Among various dental fields, the main topic of published material was on material properties (1294) where 897 documents were on prosthodontics, 448 on endodontics, 215 on conservative dentistry, 194 on orthodontics, 164 on periodontology, and 132 on paediatric dentistry (Table 2). Many studies have a multidisciplinary approach and present cross-matter subjects. While most of the published research was in vitro, clinical trials were limited to 70 documents.


Document typeNumber of studiesMaterials propertiesProsthodEndodConserv dentOrthodPeriodontolPaediatr dent

Articles13331186841432200182147116
Conference papers6246154252
Reviews45402386697
Book chapters1915101546
Articles in press4242121
Book chapters311
Editorial22211
Erratum211
Note22
Conference review111

Total14731294897448215194164132

3. Clinical Applications in Prosthodontics

The main application of FRCs in dentistry is related to provisional or definitive prosthodontics. By using FRCs, FDPs and veneers can be realized in a minimal invasive fashion, utilizing combinations of various kinds of adhering and retentive elements [22]. A resin bonded FRC prosthesis may contain inlays/onlays, surface bonding wings, and crowns. Direct and indirect frameworks can be made also immediately after extraction of tooth [Cramer et al., 2011].

FRC FDPs could be fabricated as surface-retained, inlay-retained, or full coverage crown retained prostheses [28]. The fabrication could be realized directly in the mouth or can include prefabricated pontics, simplifying the fabrication technique and providing more predictable outcomes.

The results of mechanical [29] and adhesion [30] properties of FRC frameworks appear to be encouraging. In addition, FRCs can be used in the repair of existing conventional prosthetic devices. Repairs of veneers of porcelain-fused-to-metal restorations with resin composite veneers can be made using woven glass fiber reinforcement, thus increasing the strength of the repair [31, 32]. In addition, removable devices could be reinforced using FRCs [23]. Finally, FRCs can be used in indirect pontic fabrication, also in combination with CAD/CAM based technologies [3335].

4. Clinical Applications in Conservative Dentistry

The applications of FRCs in conservative dentistry mainly consist of direct composite restorations. The advantages of the use of FRCs over conventional filling materials are related to their biomimetic properties. In fact, the dental restorations ideally would be as minimally invasive as possible and substitute the missing hard dental tissues resembling mechanical features and properties of natural teeth [36]. Following this principle, a bilayered approach in dental restorations has been proposed in which lost dentin is replaced by though short FRCs and enamel by surface layer of particulate filler composite resin. Several authors have shown that the FRC substructure supports the composite restoration and serves as a crack-prevention layer [37]. In fact, FRCs have been reported to have superior physical properties and fracture toughness compared to unreinforced composites [38]. In addition, polymerization shrinkage and depth of cure of FRCs have been reported to be superior to conventional resin composites [36].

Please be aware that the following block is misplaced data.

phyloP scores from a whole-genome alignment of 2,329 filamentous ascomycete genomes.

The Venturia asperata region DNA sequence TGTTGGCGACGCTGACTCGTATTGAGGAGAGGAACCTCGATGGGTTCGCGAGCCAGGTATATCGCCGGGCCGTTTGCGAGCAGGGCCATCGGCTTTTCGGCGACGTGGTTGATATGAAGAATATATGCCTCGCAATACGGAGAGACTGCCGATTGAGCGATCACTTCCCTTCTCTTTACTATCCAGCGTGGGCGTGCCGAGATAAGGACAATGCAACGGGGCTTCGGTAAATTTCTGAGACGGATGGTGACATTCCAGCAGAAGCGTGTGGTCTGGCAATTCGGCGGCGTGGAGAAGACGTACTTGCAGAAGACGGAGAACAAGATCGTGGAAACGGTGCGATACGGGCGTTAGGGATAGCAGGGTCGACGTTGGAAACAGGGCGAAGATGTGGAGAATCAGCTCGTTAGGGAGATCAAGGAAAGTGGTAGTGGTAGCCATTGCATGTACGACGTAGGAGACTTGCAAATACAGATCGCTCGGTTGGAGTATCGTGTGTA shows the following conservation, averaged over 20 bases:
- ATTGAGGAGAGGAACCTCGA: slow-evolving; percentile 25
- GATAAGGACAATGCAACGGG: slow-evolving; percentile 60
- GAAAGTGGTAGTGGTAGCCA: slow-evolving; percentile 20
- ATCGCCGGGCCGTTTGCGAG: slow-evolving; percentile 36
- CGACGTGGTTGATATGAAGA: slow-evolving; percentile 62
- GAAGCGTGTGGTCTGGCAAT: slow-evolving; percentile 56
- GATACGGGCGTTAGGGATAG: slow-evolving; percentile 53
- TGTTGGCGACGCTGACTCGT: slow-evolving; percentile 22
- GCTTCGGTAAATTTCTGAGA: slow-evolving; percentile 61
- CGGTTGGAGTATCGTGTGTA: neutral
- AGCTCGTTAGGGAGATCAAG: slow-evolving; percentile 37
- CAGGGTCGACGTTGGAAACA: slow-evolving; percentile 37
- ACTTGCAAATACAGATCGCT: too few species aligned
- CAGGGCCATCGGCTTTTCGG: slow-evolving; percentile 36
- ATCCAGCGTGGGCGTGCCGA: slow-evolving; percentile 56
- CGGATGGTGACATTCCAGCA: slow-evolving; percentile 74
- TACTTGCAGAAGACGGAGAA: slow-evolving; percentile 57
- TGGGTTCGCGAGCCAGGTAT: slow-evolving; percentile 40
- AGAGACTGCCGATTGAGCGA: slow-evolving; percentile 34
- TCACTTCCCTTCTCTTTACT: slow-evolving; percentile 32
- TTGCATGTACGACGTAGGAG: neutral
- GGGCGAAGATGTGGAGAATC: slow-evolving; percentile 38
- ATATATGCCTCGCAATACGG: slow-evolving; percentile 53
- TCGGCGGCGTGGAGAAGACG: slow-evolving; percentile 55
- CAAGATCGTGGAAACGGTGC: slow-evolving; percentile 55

Superior mechanical properties of FRCs could improve their bond durability with universal adhesives, even if there is little evidence comparing the bond durability of FRC to dentin with that of other composite resins [10]. On the other hand, bilayered biomimetic technique is recommended for direct coronal restorations of teeth with large cavities in high stress-bearing areas [24, 39, 40].

5. Clinical Applications in Endodontics

In endodontic clinical practice, the use of FRCs is mainly reported as root canal anchoring system. Studies evaluated both prefabricated and individualized FRC posts [16, 4143]. Root canal walls restored with individually formed FRC posts displayed higher fracture resistance than those restored with only resin composite [4446]. Bond strength to flared root canal dentin is promising also for FRC posts both used in combination with self-adhesive and glass ionomer cements and FRCs achieved better performances, even in combination with bulk fill resin composite [47]. However, after aging, mechanical behavior of posts significantly decreased when compared with values at baseline [48]. In addition, special attention should be paid to the bonding of luting cement and core-built-up composite to FRC post itself: only FRC post with interpenetrating polymer network containing polymer matrix can provide reliable bonding to resin luting cements and resin based materials in general [42, 49, 50].